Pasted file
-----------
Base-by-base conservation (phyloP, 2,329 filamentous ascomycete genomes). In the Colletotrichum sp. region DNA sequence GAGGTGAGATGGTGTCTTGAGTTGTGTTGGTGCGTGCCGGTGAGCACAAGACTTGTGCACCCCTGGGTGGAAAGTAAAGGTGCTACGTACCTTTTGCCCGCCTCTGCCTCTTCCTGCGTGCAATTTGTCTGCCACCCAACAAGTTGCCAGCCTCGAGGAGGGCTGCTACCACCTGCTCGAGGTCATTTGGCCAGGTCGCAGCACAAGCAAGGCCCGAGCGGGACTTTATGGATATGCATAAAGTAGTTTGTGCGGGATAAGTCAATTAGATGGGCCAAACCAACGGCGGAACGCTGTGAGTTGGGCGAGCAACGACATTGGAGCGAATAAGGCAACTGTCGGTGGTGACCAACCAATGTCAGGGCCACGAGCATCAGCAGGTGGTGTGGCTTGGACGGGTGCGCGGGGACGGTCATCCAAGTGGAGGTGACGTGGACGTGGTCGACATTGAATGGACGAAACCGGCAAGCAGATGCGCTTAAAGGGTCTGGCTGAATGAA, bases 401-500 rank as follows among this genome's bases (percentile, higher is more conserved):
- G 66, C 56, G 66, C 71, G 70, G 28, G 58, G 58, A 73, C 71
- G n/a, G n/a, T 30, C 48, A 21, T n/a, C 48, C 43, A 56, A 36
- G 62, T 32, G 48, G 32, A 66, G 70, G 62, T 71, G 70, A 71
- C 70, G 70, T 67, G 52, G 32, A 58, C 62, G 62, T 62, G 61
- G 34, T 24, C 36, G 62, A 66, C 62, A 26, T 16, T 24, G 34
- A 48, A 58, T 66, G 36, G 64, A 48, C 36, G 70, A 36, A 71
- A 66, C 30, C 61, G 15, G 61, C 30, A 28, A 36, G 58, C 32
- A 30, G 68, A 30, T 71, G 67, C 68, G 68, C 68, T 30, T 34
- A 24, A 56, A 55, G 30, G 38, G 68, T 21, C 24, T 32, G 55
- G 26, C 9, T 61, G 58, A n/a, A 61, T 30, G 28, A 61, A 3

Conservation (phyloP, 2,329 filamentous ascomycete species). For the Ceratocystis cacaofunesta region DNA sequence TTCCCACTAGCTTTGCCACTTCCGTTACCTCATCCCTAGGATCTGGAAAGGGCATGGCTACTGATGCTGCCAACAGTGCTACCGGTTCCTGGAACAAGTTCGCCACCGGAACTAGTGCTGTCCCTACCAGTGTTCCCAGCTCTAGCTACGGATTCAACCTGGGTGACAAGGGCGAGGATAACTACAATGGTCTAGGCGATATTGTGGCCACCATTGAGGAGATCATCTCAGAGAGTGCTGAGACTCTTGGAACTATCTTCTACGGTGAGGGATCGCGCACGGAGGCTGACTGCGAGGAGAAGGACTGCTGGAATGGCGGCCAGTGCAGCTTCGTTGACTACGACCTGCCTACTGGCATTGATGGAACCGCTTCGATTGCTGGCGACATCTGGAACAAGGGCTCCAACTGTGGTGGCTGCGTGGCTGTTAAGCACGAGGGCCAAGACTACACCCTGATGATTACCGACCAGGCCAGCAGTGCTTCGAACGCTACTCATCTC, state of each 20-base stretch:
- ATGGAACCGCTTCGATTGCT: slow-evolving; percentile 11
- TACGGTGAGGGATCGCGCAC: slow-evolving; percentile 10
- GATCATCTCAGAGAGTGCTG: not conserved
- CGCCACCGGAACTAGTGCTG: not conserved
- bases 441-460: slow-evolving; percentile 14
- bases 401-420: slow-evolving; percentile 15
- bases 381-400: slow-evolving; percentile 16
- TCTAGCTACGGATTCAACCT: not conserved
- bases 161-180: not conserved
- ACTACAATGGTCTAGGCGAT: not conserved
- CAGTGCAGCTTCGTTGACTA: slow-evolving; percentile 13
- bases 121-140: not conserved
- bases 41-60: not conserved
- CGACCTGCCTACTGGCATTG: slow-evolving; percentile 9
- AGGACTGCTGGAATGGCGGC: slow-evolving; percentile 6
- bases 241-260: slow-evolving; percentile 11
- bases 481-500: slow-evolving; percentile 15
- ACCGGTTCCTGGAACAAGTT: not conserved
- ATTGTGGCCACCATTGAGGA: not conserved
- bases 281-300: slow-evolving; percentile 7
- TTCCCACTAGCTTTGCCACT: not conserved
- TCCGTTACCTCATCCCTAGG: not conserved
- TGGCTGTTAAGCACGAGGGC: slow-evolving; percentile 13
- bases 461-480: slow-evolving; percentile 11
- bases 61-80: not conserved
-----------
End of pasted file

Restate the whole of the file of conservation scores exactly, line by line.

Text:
Base-by-base conservation (phyloP, 2,329 filamentous ascomycete genomes). In the Colletotrichum sp. region DNA sequence GAGGTGAGATGGTGTCTTGAGTTGTGTTGGTGCGTGCCGGTGAGCACAAGACTTGTGCACCCCTGGGTGGAAAGTAAAGGTGCTACGTACCTTTTGCCCGCCTCTGCCTCTTCCTGCGTGCAATTTGTCTGCCACCCAACAAGTTGCCAGCCTCGAGGAGGGCTGCTACCACCTGCTCGAGGTCATTTGGCCAGGTCGCAGCACAAGCAAGGCCCGAGCGGGACTTTATGGATATGCATAAAGTAGTTTGTGCGGGATAAGTCAATTAGATGGGCCAAACCAACGGCGGAACGCTGTGAGTTGGGCGAGCAACGACATTGGAGCGAATAAGGCAACTGTCGGTGGTGACCAACCAATGTCAGGGCCACGAGCATCAGCAGGTGGTGTGGCTTGGACGGGTGCGCGGGGACGGTCATCCAAGTGGAGGTGACGTGGACGTGGTCGACATTGAATGGACGAAACCGGCAAGCAGATGCGCTTAAAGGGTCTGGCTGAATGAA, bases 401-500 rank as follows among this genome's bases (percentile, higher is more conserved):
- G 66, C 56, G 66, C 71, G 70, G 28, G 58, G 58, A 73, C 71
- G n/a, G n/a, T 30, C 48, A 21, T n/a, C 48, C 43, A 56, A 36
- G 62, T 32, G 48, G 32, A 66, G 70, G 62, T 71, G 70, A 71
- C 70, G 70, T 67, G 52, G 32, A 58, C 62, G 62, T 62, G 61
- G 34, T 24, C 36, G 62, A 66, C 62, A 26, T 16, T 24, G 34
- A 48, A 58, T 66, G 36, G 64, A 48, C 36, G 70, A 36, A 71
- A 66, C 30, C 61, G 15, G 61, C 30, A 28, A 36, G 58, C 32
- A 30, G 68, A 30, T 71, G 67, C 68, G 68, C 68, T 30, T 34
- A 24, A 56, A 55, G 30, G 38, G 68, T 21, C 24, T 32, G 55
- G 26, C 9, T 61, G 58, A n/a, A 61, T 30, G 28, A 61, A 3

Conservation (phyloP, 2,329 filamentous ascomycete species). For the Ceratocystis cacaofunesta region DNA sequence TTCCCACTAGCTTTGCCACTTCCGTTACCTCATCCCTAGGATCTGGAAAGGGCATGGCTACTGATGCTGCCAACAGTGCTACCGGTTCCTGGAACAAGTTCGCCACCGGAACTAGTGCTGTCCCTACCAGTGTTCCCAGCTCTAGCTACGGATTCAACCTGGGTGACAAGGGCGAGGATAACTACAATGGTCTAGGCGATATTGTGGCCACCATTGAGGAGATCATCTCAGAGAGTGCTGAGACTCTTGGAACTATCTTCTACGGTGAGGGATCGCGCACGGAGGCTGACTGCGAGGAGAAGGACTGCTGGAATGGCGGCCAGTGCAGCTTCGTTGACTACGACCTGCCTACTGGCATTGATGGAACCGCTTCGATTGCTGGCGACATCTGGAACAAGGGCTCCAACTGTGGTGGCTGCGTGGCTGTTAAGCACGAGGGCCAAGACTACACCCTGATGATTACCGACCAGGCCAGCAGTGCTTCGAACGCTACTCATCTC, state of each 20-base stretch:
- ATGGAACCGCTTCGATTGCT: slow-evolving; percentile 11
- TACGGTGAGGGATCGCGCAC: slow-evolving; percentile 10
- GATCATCTCAGAGAGTGCTG: not conserved
- CGCCACCGGAACTAGTGCTG: not conserved
- bases 441-460: slow-evolving; percentile 14
- bases 401-420: slow-evolving; percentile 15
- bases 381-400: slow-evolving; percentile 16
- TCTAGCTACGGATTCAACCT: not conserved
- bases 161-180: not conserved
- ACTACAATGGTCTAGGCGAT: not conserved
- CAGTGCAGCTTCGTTGACTA: slow-evolving; percentile 13
- bases 121-140: not conserved
- bases 41-60: not conserved
- CGACCTGCCTACTGGCATTG: slow-evolving; percentile 9
- AGGACTGCTGGAATGGCGGC: slow-evolving; percentile 6
- bases 241-260: slow-evolving; percentile 11
- bases 481-500: slow-evolving; percentile 15
- ACCGGTTCCTGGAACAAGTT: not conserved
- ATTGTGGCCACCATTGAGGA: not conserved
- bases 281-300: slow-evolving; percentile 7
- TTCCCACTAGCTTTGCCACT: not conserved
- TCCGTTACCTCATCCCTAGG: not conserved
- TGGCTGTTAAGCACGAGGGC: slow-evolving; percentile 13
- bases 461-480: slow-evolving; percentile 11
- bases 61-80: not conserved